Move for fresh vote
Shareholders called on to re-think decision
A GROUP of Tully Sugar shareholders are making a fresh move to change the constitution of the North Queensland miller after a takeover bid by US agribusiness giant Bunge failed because of a share ownership rule.
The group holds about 5 per cent of shares, the requisite number to oblige management to put the matter to a vote. Tully Sugar chief executive John King said yesterday the company had received requisitions for another vote from 5 per cent of shareholders, and that, under the Corporations Act, it had two months in which to stage the vote. Bunge’s $ 126.7 million takeover bid failed on February 18 when a motion to allow a single party to hold more than 20 per cent of Tully Sugar was lost by a small margin. Some 72 per cent of Tully Sugar shares were voted in support of it, just 3 per cent less than the 75 per cent required for the motion to pass.
Queensland Sugar, with a majority 12.7 per cent stake, and Mackay Sugar, with 4.1 per cent, voted against the motion along with some cane-growers. QSL, which handles about 90 per cent of Australia’s sugar exports, said a proposal from Mackay Sugar for remaining independents to merge might provide a better long-term outcome for Tully shareholders and the sugar industry.
Mr King said yesterday Tully Sugar and Mackay Sugar had not met, but he expected the two to discuss the merger concept, which aims to maintain majority grower ownership among independent mills.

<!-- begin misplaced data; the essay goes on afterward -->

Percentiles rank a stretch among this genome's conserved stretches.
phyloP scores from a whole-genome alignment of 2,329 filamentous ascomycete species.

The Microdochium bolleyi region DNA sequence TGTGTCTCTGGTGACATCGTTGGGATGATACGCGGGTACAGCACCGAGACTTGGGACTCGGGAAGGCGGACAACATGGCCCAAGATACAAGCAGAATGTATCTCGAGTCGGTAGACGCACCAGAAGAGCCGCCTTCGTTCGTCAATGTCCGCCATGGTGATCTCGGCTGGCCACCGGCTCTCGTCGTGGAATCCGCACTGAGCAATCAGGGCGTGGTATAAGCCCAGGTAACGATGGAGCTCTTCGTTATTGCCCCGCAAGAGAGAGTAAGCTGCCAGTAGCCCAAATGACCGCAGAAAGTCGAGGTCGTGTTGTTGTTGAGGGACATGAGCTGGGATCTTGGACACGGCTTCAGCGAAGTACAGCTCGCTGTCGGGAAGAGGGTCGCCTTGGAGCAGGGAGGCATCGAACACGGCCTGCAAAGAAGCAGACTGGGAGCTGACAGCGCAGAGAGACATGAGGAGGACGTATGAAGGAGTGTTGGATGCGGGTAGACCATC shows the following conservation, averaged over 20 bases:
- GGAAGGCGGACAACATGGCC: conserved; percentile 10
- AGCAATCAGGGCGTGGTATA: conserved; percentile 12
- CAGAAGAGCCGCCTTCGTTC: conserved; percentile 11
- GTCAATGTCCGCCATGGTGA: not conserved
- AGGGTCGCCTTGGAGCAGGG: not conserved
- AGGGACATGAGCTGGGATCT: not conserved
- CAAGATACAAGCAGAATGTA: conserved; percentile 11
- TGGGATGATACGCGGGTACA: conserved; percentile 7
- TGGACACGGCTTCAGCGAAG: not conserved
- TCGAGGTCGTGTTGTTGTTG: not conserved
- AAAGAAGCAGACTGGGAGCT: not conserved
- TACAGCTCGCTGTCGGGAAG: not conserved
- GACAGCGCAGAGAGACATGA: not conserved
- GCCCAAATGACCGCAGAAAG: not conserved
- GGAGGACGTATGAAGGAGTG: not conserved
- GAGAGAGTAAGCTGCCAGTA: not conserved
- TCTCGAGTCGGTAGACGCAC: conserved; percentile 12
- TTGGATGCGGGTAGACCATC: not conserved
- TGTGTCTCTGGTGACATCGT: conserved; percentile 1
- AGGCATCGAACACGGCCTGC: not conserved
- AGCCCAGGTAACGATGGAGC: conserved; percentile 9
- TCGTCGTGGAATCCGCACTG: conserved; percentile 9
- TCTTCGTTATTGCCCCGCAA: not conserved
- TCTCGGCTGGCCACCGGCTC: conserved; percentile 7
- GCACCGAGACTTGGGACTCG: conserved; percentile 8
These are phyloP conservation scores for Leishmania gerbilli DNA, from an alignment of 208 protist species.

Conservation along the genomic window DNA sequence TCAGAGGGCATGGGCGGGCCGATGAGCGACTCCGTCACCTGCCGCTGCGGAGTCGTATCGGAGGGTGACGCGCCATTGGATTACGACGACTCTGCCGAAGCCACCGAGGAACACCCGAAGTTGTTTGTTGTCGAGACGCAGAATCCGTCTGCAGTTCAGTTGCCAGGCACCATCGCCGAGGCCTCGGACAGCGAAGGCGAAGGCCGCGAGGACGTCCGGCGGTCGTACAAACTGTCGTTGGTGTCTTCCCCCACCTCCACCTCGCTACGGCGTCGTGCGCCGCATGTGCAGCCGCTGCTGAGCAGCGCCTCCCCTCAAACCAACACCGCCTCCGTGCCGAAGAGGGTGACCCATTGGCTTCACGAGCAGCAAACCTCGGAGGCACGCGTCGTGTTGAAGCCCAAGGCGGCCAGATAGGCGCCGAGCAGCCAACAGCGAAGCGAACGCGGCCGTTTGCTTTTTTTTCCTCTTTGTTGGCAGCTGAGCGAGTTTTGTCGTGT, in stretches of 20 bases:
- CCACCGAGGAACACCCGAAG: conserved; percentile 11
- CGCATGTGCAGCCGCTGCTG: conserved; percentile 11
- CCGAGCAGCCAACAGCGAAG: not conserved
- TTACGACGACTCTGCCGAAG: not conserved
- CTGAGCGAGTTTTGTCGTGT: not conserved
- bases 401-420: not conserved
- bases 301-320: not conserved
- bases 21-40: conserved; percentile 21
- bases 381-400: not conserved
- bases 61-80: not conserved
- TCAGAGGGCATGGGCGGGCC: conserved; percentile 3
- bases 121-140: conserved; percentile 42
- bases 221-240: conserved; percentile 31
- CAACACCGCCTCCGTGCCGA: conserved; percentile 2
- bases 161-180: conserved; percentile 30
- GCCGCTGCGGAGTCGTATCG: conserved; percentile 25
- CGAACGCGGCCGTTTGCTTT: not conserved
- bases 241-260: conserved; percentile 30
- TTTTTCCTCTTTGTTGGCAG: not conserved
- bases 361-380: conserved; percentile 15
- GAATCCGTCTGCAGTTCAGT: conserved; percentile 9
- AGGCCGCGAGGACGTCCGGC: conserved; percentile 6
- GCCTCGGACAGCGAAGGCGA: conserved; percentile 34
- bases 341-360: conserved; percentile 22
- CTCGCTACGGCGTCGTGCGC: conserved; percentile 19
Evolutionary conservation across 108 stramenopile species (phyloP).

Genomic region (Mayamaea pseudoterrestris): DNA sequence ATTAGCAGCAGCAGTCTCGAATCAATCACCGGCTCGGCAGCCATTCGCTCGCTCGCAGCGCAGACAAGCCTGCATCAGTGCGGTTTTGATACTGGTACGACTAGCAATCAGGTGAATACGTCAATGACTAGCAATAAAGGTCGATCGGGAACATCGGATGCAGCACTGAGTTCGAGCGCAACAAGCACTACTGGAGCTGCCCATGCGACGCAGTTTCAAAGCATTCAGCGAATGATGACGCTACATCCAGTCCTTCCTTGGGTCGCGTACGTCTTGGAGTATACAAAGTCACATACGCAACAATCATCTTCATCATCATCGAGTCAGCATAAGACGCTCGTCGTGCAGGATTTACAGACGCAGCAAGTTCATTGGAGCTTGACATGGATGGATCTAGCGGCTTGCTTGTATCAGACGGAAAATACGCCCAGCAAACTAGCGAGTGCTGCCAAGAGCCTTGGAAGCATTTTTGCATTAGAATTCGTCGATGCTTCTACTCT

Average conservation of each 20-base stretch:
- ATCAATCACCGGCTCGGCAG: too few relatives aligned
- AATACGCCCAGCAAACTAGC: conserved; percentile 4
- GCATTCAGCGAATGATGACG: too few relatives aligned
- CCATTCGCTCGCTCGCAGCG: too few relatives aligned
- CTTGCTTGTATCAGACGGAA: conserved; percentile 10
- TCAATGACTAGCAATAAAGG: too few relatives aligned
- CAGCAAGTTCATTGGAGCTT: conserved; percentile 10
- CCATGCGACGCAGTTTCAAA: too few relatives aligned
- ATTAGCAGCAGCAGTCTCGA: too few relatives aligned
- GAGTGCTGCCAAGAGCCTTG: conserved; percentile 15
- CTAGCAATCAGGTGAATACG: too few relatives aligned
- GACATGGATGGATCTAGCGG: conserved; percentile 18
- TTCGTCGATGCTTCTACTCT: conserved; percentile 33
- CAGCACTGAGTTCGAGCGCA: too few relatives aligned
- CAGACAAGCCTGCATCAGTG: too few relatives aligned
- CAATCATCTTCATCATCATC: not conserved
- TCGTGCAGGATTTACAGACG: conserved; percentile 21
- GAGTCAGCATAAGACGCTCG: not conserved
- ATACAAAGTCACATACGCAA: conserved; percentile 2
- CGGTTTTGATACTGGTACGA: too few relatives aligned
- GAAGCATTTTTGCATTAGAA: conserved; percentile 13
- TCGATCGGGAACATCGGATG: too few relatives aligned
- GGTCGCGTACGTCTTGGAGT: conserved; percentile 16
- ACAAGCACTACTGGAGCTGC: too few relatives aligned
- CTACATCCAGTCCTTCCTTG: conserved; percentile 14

Bunge bid supporter and Tully Sugar shareholder, Euramo grower Bryce Henry, told ABC Radio yesterday he hoped people would re-evaluate why they voted against the takeover ‘‘ and really look at . . . what opportunities t hey t hink may be available to them in the future if they let this vote slip. Certainly in the case of Bunge . . . I feel we had the opportunity to partnership with a world class company, and tap into their expertise; and also ( it is) a company with good financial credentials which can take our company through to become part of a world-class entity.’’
Mr Henry said he was not sure Mackay had the expertise ‘‘ to take Tully where we want it to go’’.
Moves for the fresh vote come as Bunge calls on Tully Sugar shareholders to evaluate if the Mackay merger plan can deliver real benefits.
In a letter this week, Bunge says benefits of the merger idea cannot be assessed because ‘‘ there is no firm offer to judge’’. ‘‘ Do you believe there are big cost-savings and synergies . . . to capture across operations potentially as geographically dispersed as Mossman, Tully, Proserpine, Mackay and Isis?’’ it asks. CHANGE: Tully Sugar CEO John King has received requisitions
for another vote from 5 per cent of shareholders